Pop Hitmaker Justin Tranter on How To Be An LGBTQ Ally In Music


Songwriter Justin Tranter — who identifies as gender-nonconforming and is on GLAAD’s board directors — on the best ways for fans and those in the music industry to support the LGBTQ community.

As A Label Executive

Allow queer songwriters and artists to tell their own stories honestly and specifically. Audiences are ready for it, and it will sell. Halsey’s “Bad at Love” which Tranter co-wrote] is an amazing example: She uses male pronouns in the first verse and female pronouns in the second verse, and Jeremy Vuernick, who’s a part her A&R team, didn't even flinch at it. He was like, “This is amazing — how can we be a part something that’s telling even more layers truth?” To have a label that wants her to live her truth openly is the definition “allyship.”

As A Publicist

A publicist for an LGBTQ artist should be even more educated on LGBTQ issues than their client is. If you’re the one delivering the message, then you should be willing and able to educate members the media on how to talk about certain things.

As A Concertgoer

Concerts are supposed to be safe spaces. Be respectful the LGBTQ people around you, whether that’s in terms trans people in bathrooms or LGBTQ couples in the audience next to you. People should be able to go to see their favorite artist and feel like they can express whatever kind love they want to, as long as they’re being appropriate.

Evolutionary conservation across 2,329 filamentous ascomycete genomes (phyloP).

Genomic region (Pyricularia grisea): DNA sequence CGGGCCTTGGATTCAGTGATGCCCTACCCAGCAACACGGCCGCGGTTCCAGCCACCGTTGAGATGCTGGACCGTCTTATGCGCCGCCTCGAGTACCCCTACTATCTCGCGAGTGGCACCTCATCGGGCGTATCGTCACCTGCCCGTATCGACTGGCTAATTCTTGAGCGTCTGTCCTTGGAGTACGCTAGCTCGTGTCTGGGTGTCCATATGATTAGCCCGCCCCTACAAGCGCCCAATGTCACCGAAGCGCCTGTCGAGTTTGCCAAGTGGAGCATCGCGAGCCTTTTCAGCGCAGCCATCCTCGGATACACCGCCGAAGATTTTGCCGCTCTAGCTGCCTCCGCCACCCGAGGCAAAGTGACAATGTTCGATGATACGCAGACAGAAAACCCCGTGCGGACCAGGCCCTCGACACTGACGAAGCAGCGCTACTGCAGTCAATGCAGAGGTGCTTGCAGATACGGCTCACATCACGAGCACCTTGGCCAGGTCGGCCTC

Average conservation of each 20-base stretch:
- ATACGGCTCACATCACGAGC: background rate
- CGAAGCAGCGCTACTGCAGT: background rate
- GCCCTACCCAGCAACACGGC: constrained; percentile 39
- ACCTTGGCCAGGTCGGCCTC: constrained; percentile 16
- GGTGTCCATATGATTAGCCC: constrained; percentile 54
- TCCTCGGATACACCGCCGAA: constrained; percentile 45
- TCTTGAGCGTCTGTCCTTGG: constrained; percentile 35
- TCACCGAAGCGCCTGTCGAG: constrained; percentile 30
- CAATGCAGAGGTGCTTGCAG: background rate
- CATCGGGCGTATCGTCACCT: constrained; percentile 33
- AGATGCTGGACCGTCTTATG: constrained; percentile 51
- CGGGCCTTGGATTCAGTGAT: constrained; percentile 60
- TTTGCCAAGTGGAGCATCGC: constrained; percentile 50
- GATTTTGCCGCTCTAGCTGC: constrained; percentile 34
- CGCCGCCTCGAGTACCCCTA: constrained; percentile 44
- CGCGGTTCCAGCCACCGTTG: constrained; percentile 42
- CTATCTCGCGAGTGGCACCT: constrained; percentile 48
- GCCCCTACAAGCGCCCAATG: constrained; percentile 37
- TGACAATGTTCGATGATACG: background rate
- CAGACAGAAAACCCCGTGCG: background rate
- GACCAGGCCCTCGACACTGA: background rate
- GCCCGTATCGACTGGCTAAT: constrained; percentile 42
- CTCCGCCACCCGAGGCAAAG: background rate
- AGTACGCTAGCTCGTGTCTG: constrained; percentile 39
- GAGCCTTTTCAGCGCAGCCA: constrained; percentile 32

As An Artist

Showing any sort public support for the LGBTQ community, even if it’s just turning your social media] purple on GLAAD’s Spirit Day — it seems small, but it’s important. And if you are inspired by or borrowing ideas from the LGBTQ community — which I hope you are, because we’re fucking fabulous — pay respect. Educate your fans, because if it’s just taken from us and we aren’t given the credit, LGBTQ creators are left broke, while straight artists are monetizing the aesthetic, the attitude, the dance moves. You better be paying that shit forward.

— As told to Patrick Crowley

This article originally appeared in the June 15 issue Billboard.